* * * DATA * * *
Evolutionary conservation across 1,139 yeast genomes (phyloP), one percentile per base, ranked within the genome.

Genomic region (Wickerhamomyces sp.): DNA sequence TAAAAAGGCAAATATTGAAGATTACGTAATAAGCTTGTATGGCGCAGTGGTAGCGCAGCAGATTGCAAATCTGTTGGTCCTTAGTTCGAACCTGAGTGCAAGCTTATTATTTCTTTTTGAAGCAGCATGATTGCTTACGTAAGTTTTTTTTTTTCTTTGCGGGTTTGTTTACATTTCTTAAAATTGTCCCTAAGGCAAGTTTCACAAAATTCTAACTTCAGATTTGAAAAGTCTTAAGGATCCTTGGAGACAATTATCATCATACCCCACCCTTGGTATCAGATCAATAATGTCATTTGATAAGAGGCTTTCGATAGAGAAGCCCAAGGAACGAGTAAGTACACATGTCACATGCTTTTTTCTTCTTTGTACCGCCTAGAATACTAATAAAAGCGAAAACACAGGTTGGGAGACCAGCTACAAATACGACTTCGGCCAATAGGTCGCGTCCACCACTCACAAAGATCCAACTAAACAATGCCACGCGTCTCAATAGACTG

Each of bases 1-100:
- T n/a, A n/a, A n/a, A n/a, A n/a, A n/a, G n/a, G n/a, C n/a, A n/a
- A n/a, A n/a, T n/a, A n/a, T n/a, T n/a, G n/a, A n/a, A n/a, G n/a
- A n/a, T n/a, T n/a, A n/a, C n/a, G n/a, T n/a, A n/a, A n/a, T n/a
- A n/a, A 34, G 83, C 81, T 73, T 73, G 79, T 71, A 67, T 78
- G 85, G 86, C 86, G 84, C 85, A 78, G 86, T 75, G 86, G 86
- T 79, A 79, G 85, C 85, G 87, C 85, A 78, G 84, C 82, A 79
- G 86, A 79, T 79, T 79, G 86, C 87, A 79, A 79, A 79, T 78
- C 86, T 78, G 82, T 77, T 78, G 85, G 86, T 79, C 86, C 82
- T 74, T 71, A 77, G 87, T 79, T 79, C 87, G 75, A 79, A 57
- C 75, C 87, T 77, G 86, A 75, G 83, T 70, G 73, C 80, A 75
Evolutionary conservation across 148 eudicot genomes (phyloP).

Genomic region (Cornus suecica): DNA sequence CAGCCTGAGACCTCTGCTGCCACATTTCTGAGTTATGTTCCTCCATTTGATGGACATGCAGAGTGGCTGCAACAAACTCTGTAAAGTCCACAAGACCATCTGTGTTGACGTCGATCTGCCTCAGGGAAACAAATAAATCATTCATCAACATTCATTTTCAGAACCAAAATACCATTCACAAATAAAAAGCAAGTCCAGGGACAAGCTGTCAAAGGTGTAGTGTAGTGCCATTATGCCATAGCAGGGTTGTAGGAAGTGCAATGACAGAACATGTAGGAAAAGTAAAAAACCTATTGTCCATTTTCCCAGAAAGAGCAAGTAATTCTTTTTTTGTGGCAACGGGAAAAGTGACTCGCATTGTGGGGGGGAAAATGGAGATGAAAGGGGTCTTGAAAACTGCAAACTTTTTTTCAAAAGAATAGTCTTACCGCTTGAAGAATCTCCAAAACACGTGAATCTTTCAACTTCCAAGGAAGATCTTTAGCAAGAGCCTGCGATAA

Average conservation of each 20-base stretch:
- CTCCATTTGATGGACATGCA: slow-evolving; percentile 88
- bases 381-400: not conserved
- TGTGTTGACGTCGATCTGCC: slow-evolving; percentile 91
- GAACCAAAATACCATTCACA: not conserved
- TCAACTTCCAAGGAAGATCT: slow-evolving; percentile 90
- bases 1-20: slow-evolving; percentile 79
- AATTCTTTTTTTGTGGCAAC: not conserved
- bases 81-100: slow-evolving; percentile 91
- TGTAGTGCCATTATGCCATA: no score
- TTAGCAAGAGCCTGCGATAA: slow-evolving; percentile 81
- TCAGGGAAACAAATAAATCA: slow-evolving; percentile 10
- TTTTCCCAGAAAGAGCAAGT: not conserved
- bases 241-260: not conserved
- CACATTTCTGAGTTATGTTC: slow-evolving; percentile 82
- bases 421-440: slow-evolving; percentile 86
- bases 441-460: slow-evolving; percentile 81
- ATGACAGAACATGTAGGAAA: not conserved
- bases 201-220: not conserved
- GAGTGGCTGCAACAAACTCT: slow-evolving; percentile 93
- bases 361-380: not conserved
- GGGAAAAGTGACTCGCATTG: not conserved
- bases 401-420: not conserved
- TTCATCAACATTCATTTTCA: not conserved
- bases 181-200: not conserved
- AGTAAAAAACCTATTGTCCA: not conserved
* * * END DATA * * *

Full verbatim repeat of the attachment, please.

Evolutionary conservation across 1,139 yeast genomes (phyloP), one percentile per base, ranked within the genome.

Genomic region (Wickerhamomyces sp.): DNA sequence TAAAAAGGCAAATATTGAAGATTACGTAATAAGCTTGTATGGCGCAGTGGTAGCGCAGCAGATTGCAAATCTGTTGGTCCTTAGTTCGAACCTGAGTGCAAGCTTATTATTTCTTTTTGAAGCAGCATGATTGCTTACGTAAGTTTTTTTTTTTCTTTGCGGGTTTGTTTACATTTCTTAAAATTGTCCCTAAGGCAAGTTTCACAAAATTCTAACTTCAGATTTGAAAAGTCTTAAGGATCCTTGGAGACAATTATCATCATACCCCACCCTTGGTATCAGATCAATAATGTCATTTGATAAGAGGCTTTCGATAGAGAAGCCCAAGGAACGAGTAAGTACACATGTCACATGCTTTTTTCTTCTTTGTACCGCCTAGAATACTAATAAAAGCGAAAACACAGGTTGGGAGACCAGCTACAAATACGACTTCGGCCAATAGGTCGCGTCCACCACTCACAAAGATCCAACTAAACAATGCCACGCGTCTCAATAGACTG

Each of bases 1-100:
- T n/a, A n/a, A n/a, A n/a, A n/a, A n/a, G n/a, G n/a, C n/a, A n/a
- A n/a, A n/a, T n/a, A n/a, T n/a, T n/a, G n/a, A n/a, A n/a, G n/a
- A n/a, T n/a, T n/a, A n/a, C n/a, G n/a, T n/a, A n/a, A n/a, T n/a
- A n/a, A 34, G 83, C 81, T 73, T 73, G 79, T 71, A 67, T 78
- G 85, G 86, C 86, G 84, C 85, A 78, G 86, T 75, G 86, G 86
- T 79, A 79, G 85, C 85, G 87, C 85, A 78, G 84, C 82, A 79
- G 86, A 79, T 79, T 79, G 86, C 87, A 79, A 79, A 79, T 78
- C 86, T 78, G 82, T 77, T 78, G 85, G 86, T 79, C 86, C 82
- T 74, T 71, A 77, G 87, T 79, T 79, C 87, G 75, A 79, A 57
- C 75, C 87, T 77, G 86, A 75, G 83, T 70, G 73, C 80, A 75
Evolutionary conservation across 148 eudicot genomes (phyloP).

Genomic region (Cornus suecica): DNA sequence CAGCCTGAGACCTCTGCTGCCACATTTCTGAGTTATGTTCCTCCATTTGATGGACATGCAGAGTGGCTGCAACAAACTCTGTAAAGTCCACAAGACCATCTGTGTTGACGTCGATCTGCCTCAGGGAAACAAATAAATCATTCATCAACATTCATTTTCAGAACCAAAATACCATTCACAAATAAAAAGCAAGTCCAGGGACAAGCTGTCAAAGGTGTAGTGTAGTGCCATTATGCCATAGCAGGGTTGTAGGAAGTGCAATGACAGAACATGTAGGAAAAGTAAAAAACCTATTGTCCATTTTCCCAGAAAGAGCAAGTAATTCTTTTTTTGTGGCAACGGGAAAAGTGACTCGCATTGTGGGGGGGAAAATGGAGATGAAAGGGGTCTTGAAAACTGCAAACTTTTTTTCAAAAGAATAGTCTTACCGCTTGAAGAATCTCCAAAACACGTGAATCTTTCAACTTCCAAGGAAGATCTTTAGCAAGAGCCTGCGATAA

Average conservation of each 20-base stretch:
- CTCCATTTGATGGACATGCA: slow-evolving; percentile 88
- bases 381-400: not conserved
- TGTGTTGACGTCGATCTGCC: slow-evolving; percentile 91
- GAACCAAAATACCATTCACA: not conserved
- TCAACTTCCAAGGAAGATCT: slow-evolving; percentile 90
- bases 1-20: slow-evolving; percentile 79
- AATTCTTTTTTTGTGGCAAC: not conserved
- bases 81-100: slow-evolving; percentile 91
- TGTAGTGCCATTATGCCATA: no score
- TTAGCAAGAGCCTGCGATAA: slow-evolving; percentile 81
- TCAGGGAAACAAATAAATCA: slow-evolving; percentile 10
- TTTTCCCAGAAAGAGCAAGT: not conserved
- bases 241-260: not conserved
- CACATTTCTGAGTTATGTTC: slow-evolving; percentile 82
- bases 421-440: slow-evolving; percentile 86
- bases 441-460: slow-evolving; percentile 81
- ATGACAGAACATGTAGGAAA: not conserved
- bases 201-220: not conserved
- GAGTGGCTGCAACAAACTCT: slow-evolving; percentile 93
- bases 361-380: not conserved
- GGGAAAAGTGACTCGCATTG: not conserved
- bases 401-420: not conserved
- TTCATCAACATTCATTTTCA: not conserved
- bases 181-200: not conserved
- AGTAAAAAACCTATTGTCCA: not conserved